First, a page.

Personal illness, caring for sick family members or death of a family member can disrupt household livelihood patterns, reducing food and income flows, and increasing health and other HIV-related costs. The most vulnerable people living with HIV and their families typically cope with these economic shocks by cutting overall expenditure, even for essential items such as medication, transport to clinics and school fees, and reducing the frequency, quality and quantity of food they consume. Other common coping strategies include selling assets and curtailing productive activities. Healthy family members, usually women, often stop working to care for sick relatives. This further reduces household income for food, health care and other basic needs. Children are often taken out of school to help care for the sick or generate cash, negatively impacting education outcomes and future opportunities for food and livelihood security.

The Livelihoods and Food Security Technical Assistance II (LIFT II) project was launched in 2013 by USAID as a follow on to the LIFT project (2009-2013) to end this downward spiral by strengthening the capacity of USAID missions, implementing organizations and host governments to design and implement livelihood and food security interventions that sustainably improve the economic resiliency and health of vulnerable households. LIFT II’s primary goal is to build the continuum of care for people living with HIV and other vulnerable households by increasing their access to high quality, context appropriate, market-led economic strengthening, livelihood and food security (ES/L/FS) opportunities to improve their economic resilience and lead to better health.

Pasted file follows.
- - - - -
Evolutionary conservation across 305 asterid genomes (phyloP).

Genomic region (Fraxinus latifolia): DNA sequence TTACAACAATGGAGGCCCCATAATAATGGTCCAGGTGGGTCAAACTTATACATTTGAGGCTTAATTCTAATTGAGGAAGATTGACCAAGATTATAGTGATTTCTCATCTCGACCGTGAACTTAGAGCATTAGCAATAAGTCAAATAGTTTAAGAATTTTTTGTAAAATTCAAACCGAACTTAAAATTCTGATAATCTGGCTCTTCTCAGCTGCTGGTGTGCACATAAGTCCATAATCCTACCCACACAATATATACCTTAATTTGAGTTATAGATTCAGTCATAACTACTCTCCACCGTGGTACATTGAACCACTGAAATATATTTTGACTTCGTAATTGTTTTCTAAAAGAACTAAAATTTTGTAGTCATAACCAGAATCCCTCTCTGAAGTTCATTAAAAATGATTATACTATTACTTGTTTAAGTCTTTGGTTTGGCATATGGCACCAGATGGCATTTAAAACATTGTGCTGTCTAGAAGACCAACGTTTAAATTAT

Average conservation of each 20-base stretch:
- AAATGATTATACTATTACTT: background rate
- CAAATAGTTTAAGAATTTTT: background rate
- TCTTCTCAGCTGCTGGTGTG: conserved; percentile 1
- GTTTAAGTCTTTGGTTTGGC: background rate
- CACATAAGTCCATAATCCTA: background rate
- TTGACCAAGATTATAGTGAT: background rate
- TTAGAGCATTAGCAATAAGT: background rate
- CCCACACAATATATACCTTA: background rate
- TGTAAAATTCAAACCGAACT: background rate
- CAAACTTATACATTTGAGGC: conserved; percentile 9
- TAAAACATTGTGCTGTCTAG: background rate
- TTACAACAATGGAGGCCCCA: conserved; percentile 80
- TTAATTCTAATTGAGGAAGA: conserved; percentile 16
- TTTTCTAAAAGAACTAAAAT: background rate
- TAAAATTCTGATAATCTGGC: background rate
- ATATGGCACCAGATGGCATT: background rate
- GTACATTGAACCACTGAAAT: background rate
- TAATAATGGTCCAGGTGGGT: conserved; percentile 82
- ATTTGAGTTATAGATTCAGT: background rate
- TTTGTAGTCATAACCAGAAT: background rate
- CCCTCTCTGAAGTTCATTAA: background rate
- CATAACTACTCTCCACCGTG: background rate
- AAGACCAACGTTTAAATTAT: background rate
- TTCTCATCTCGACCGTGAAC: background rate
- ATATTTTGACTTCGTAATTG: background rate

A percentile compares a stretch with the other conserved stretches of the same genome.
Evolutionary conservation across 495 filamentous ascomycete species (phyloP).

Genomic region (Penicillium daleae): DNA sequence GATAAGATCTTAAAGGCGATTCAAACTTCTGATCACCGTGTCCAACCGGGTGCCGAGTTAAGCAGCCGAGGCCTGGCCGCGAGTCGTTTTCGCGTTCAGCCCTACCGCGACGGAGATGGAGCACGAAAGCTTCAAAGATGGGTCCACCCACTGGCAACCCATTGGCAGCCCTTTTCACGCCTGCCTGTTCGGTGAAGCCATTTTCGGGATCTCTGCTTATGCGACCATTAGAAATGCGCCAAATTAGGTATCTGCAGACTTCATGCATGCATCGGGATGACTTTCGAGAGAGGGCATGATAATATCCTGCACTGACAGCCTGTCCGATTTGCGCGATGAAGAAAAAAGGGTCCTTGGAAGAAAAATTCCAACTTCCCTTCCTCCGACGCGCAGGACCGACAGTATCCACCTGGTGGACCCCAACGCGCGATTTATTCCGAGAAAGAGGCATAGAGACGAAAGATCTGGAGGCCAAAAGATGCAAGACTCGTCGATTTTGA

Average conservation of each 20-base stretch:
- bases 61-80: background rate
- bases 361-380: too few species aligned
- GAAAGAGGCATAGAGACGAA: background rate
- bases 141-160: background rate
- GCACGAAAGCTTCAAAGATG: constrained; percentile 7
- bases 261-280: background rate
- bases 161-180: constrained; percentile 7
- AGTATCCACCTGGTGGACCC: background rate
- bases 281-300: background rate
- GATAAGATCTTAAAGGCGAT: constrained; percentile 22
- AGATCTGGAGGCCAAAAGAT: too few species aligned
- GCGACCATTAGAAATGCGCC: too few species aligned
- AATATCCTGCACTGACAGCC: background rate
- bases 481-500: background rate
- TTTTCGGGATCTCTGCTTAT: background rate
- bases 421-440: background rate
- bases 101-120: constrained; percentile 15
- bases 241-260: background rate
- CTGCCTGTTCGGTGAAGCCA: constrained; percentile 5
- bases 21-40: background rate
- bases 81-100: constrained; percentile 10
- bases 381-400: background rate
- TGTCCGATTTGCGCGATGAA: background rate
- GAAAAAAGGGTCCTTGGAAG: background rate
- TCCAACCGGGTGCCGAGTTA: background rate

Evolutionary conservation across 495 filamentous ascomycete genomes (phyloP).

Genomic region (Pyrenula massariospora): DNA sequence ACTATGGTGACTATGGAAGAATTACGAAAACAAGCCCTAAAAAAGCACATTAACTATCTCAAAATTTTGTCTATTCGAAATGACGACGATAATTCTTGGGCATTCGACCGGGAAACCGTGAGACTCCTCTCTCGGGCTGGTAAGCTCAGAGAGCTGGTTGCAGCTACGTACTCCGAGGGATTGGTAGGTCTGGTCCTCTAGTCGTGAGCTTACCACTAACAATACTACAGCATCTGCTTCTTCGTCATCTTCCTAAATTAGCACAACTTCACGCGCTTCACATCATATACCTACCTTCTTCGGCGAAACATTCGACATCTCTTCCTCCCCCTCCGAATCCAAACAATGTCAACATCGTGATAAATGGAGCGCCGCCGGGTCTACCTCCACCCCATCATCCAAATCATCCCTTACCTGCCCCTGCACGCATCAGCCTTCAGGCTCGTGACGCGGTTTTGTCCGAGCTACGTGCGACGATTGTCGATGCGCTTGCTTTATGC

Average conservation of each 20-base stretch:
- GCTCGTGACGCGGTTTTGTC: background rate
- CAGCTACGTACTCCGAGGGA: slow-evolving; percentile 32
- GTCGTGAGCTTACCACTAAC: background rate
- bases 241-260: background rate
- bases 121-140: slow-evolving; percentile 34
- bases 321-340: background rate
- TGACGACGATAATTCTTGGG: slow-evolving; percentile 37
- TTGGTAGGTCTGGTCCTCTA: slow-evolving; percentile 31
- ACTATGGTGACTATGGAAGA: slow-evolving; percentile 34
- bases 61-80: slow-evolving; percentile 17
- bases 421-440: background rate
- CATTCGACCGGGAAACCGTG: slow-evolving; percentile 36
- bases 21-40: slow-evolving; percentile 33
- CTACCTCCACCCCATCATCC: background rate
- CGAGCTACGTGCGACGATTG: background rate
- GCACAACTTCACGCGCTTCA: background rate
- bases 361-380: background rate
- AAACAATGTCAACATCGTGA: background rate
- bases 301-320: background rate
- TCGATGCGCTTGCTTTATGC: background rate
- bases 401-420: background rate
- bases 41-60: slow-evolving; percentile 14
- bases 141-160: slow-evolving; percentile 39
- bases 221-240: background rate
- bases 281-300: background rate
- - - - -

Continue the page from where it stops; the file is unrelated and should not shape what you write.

To improve nutritional status among patients, the Nutrition Assessment, Counseling and Support (NACS) approach integrates supplemental feeding and nutritional counseling into clinical HIV care regimens. An essential component of LIFT II’s approach is establishing links to integrate economic strengthening and food security activities within NACS programs. Strong linkages between clinical facilities and community-based services are needed to ensure that patients have access to support mechanisms which will help them maintain adequate access to food, which is an important strategy to prevent relapse after the course of nutritional therapy and counseling is completed.

Read more about the LIFT II in our project overview.